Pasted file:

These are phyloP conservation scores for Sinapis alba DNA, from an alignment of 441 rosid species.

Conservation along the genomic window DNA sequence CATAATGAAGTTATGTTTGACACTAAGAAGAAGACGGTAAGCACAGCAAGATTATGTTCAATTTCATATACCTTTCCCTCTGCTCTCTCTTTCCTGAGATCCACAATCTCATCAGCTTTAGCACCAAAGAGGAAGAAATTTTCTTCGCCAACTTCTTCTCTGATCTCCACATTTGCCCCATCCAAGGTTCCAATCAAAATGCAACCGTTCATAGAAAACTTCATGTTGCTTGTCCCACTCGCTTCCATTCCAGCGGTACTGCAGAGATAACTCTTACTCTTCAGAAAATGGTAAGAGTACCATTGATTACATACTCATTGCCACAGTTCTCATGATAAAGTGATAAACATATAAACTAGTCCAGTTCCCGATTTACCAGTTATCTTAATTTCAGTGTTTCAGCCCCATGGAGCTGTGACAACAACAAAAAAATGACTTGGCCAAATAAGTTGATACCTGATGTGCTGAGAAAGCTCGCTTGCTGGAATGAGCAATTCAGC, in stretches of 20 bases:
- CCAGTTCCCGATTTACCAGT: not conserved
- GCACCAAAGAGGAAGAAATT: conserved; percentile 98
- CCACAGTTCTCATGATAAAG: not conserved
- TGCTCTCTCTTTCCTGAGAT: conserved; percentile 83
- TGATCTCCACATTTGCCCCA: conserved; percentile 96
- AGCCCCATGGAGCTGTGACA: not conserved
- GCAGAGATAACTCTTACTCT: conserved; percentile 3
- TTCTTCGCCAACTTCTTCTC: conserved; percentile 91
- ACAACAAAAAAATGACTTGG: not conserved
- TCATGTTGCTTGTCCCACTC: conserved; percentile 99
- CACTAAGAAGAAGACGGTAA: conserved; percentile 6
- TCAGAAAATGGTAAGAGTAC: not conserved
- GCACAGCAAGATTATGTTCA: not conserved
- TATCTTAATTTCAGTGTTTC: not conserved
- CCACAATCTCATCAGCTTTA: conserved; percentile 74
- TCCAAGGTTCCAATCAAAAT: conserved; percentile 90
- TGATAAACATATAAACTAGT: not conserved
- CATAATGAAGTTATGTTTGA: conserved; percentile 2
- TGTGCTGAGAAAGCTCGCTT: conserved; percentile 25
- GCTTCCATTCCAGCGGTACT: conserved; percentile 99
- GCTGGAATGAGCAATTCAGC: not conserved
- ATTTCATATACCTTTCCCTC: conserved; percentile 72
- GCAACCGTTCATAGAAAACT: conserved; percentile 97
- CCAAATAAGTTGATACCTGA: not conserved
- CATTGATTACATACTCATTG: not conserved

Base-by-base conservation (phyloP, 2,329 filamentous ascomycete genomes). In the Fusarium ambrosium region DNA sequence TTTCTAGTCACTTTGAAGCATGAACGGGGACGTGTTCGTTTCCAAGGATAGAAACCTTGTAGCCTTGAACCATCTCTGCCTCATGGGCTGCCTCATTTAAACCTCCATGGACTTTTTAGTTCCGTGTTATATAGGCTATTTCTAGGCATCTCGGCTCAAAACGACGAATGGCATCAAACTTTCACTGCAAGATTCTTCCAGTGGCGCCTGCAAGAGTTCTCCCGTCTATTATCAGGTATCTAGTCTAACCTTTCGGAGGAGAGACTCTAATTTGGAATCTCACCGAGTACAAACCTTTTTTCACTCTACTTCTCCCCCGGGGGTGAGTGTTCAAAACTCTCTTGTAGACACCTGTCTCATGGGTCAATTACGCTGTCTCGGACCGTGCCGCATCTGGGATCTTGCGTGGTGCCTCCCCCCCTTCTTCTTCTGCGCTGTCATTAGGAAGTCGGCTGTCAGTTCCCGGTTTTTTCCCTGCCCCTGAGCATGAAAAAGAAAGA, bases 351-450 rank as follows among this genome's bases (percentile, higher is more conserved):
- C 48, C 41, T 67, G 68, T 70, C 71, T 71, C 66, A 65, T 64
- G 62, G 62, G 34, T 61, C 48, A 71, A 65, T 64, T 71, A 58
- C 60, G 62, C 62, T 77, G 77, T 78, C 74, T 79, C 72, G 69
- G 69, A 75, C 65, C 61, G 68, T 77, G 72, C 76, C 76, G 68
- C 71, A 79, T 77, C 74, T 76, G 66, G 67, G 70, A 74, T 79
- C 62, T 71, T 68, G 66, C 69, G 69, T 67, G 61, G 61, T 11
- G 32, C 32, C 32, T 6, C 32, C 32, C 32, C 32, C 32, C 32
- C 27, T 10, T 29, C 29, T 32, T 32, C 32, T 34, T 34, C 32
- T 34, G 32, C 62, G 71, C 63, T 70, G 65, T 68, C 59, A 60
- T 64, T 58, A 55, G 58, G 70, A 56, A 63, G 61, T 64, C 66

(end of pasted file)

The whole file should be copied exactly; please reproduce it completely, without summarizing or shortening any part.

These are phyloP conservation scores for Sinapis alba DNA, from an alignment of 441 rosid species.

Conservation along the genomic window DNA sequence CATAATGAAGTTATGTTTGACACTAAGAAGAAGACGGTAAGCACAGCAAGATTATGTTCAATTTCATATACCTTTCCCTCTGCTCTCTCTTTCCTGAGATCCACAATCTCATCAGCTTTAGCACCAAAGAGGAAGAAATTTTCTTCGCCAACTTCTTCTCTGATCTCCACATTTGCCCCATCCAAGGTTCCAATCAAAATGCAACCGTTCATAGAAAACTTCATGTTGCTTGTCCCACTCGCTTCCATTCCAGCGGTACTGCAGAGATAACTCTTACTCTTCAGAAAATGGTAAGAGTACCATTGATTACATACTCATTGCCACAGTTCTCATGATAAAGTGATAAACATATAAACTAGTCCAGTTCCCGATTTACCAGTTATCTTAATTTCAGTGTTTCAGCCCCATGGAGCTGTGACAACAACAAAAAAATGACTTGGCCAAATAAGTTGATACCTGATGTGCTGAGAAAGCTCGCTTGCTGGAATGAGCAATTCAGC, in stretches of 20 bases:
- CCAGTTCCCGATTTACCAGT: not conserved
- GCACCAAAGAGGAAGAAATT: conserved; percentile 98
- CCACAGTTCTCATGATAAAG: not conserved
- TGCTCTCTCTTTCCTGAGAT: conserved; percentile 83
- TGATCTCCACATTTGCCCCA: conserved; percentile 96
- AGCCCCATGGAGCTGTGACA: not conserved
- GCAGAGATAACTCTTACTCT: conserved; percentile 3
- TTCTTCGCCAACTTCTTCTC: conserved; percentile 91
- ACAACAAAAAAATGACTTGG: not conserved
- TCATGTTGCTTGTCCCACTC: conserved; percentile 99
- CACTAAGAAGAAGACGGTAA: conserved; percentile 6
- TCAGAAAATGGTAAGAGTAC: not conserved
- GCACAGCAAGATTATGTTCA: not conserved
- TATCTTAATTTCAGTGTTTC: not conserved
- CCACAATCTCATCAGCTTTA: conserved; percentile 74
- TCCAAGGTTCCAATCAAAAT: conserved; percentile 90
- TGATAAACATATAAACTAGT: not conserved
- CATAATGAAGTTATGTTTGA: conserved; percentile 2
- TGTGCTGAGAAAGCTCGCTT: conserved; percentile 25
- GCTTCCATTCCAGCGGTACT: conserved; percentile 99
- GCTGGAATGAGCAATTCAGC: not conserved
- ATTTCATATACCTTTCCCTC: conserved; percentile 72
- GCAACCGTTCATAGAAAACT: conserved; percentile 97
- CCAAATAAGTTGATACCTGA: not conserved
- CATTGATTACATACTCATTG: not conserved

Base-by-base conservation (phyloP, 2,329 filamentous ascomycete genomes). In the Fusarium ambrosium region DNA sequence TTTCTAGTCACTTTGAAGCATGAACGGGGACGTGTTCGTTTCCAAGGATAGAAACCTTGTAGCCTTGAACCATCTCTGCCTCATGGGCTGCCTCATTTAAACCTCCATGGACTTTTTAGTTCCGTGTTATATAGGCTATTTCTAGGCATCTCGGCTCAAAACGACGAATGGCATCAAACTTTCACTGCAAGATTCTTCCAGTGGCGCCTGCAAGAGTTCTCCCGTCTATTATCAGGTATCTAGTCTAACCTTTCGGAGGAGAGACTCTAATTTGGAATCTCACCGAGTACAAACCTTTTTTCACTCTACTTCTCCCCCGGGGGTGAGTGTTCAAAACTCTCTTGTAGACACCTGTCTCATGGGTCAATTACGCTGTCTCGGACCGTGCCGCATCTGGGATCTTGCGTGGTGCCTCCCCCCCTTCTTCTTCTGCGCTGTCATTAGGAAGTCGGCTGTCAGTTCCCGGTTTTTTCCCTGCCCCTGAGCATGAAAAAGAAAGA, bases 351-450 rank as follows among this genome's bases (percentile, higher is more conserved):
- C 48, C 41, T 67, G 68, T 70, C 71, T 71, C 66, A 65, T 64
- G 62, G 62, G 34, T 61, C 48, A 71, A 65, T 64, T 71, A 58
- C 60, G 62, C 62, T 77, G 77, T 78, C 74, T 79, C 72, G 69
- G 69, A 75, C 65, C 61, G 68, T 77, G 72, C 76, C 76, G 68
- C 71, A 79, T 77, C 74, T 76, G 66, G 67, G 70, A 74, T 79
- C 62, T 71, T 68, G 66, C 69, G 69, T 67, G 61, G 61, T 11
- G 32, C 32, C 32, T 6, C 32, C 32, C 32, C 32, C 32, C 32
- C 27, T 10, T 29, C 29, T 32, T 32, C 32, T 34, T 34, C 32
- T 34, G 32, C 62, G 71, C 63, T 70, G 65, T 68, C 59, A 60
- T 64, T 58, A 55, G 58, G 70, A 56, A 63, G 61, T 64, C 66